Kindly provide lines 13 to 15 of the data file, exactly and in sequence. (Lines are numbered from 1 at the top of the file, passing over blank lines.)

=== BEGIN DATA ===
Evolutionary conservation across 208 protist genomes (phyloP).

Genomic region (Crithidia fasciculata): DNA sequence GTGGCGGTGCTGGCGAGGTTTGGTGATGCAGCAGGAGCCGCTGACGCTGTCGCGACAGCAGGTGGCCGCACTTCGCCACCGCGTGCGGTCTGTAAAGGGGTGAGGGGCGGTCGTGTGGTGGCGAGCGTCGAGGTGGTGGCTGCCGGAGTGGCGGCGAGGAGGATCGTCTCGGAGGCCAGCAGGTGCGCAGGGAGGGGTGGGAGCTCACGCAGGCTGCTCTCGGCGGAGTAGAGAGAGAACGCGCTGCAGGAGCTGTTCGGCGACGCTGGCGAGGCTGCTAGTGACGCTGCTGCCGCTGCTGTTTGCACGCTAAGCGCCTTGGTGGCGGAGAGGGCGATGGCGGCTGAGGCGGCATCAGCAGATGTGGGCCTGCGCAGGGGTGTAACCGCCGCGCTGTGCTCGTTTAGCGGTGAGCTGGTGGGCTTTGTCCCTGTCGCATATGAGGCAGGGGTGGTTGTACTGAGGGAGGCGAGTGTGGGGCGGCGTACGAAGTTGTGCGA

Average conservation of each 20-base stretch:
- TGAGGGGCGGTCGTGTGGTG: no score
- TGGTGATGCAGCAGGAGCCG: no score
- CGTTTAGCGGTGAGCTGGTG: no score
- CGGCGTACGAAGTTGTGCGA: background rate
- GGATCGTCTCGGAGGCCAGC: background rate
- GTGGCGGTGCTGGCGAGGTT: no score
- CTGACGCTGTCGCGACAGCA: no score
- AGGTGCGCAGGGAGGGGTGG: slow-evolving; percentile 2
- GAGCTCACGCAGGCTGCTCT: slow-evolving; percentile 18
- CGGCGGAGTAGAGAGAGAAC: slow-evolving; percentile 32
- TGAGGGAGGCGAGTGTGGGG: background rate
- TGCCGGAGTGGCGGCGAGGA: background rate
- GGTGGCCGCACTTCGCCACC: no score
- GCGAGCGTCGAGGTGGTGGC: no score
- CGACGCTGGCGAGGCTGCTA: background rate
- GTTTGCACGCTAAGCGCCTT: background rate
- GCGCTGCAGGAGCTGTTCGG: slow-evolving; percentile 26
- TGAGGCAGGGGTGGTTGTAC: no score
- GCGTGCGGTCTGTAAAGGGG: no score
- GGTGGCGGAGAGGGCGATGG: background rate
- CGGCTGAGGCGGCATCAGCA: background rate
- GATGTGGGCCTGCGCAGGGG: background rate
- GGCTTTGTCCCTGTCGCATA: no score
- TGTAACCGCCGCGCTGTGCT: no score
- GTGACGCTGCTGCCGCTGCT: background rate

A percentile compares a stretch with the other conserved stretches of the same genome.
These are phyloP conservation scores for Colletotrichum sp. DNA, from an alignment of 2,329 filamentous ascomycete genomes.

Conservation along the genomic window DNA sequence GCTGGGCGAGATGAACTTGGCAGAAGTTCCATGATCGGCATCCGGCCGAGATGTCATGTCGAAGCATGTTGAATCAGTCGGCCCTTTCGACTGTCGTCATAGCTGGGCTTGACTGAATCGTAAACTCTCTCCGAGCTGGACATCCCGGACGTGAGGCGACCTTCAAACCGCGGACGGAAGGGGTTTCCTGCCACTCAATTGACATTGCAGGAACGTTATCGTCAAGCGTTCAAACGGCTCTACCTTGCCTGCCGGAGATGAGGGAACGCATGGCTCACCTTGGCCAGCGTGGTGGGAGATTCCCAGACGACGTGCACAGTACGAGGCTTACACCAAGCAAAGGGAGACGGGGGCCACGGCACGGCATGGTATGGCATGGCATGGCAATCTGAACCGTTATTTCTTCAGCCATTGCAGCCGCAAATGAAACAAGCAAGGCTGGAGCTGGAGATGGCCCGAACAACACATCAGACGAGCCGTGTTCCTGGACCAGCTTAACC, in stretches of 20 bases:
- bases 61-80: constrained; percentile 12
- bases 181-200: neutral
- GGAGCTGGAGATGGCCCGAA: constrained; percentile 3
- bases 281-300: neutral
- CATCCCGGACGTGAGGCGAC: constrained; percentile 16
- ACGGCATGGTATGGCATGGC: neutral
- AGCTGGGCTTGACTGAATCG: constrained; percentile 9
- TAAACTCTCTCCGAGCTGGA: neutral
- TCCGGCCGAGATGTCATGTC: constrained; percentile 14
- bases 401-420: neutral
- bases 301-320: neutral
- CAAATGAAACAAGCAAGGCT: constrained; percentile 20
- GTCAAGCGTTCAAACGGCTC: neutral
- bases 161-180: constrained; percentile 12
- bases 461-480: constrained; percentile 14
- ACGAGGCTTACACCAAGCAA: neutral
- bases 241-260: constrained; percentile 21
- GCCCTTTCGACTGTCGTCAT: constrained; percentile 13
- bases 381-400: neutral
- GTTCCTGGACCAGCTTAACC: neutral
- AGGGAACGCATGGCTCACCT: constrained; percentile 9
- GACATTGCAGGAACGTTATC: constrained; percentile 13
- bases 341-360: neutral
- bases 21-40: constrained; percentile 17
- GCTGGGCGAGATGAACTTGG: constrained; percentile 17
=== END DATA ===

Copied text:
- CGGCGGAGTAGAGAGAGAAC: slow-evolving; percentile 32
- TGAGGGAGGCGAGTGTGGGG: background rate
- TGCCGGAGTGGCGGCGAGGA: background rate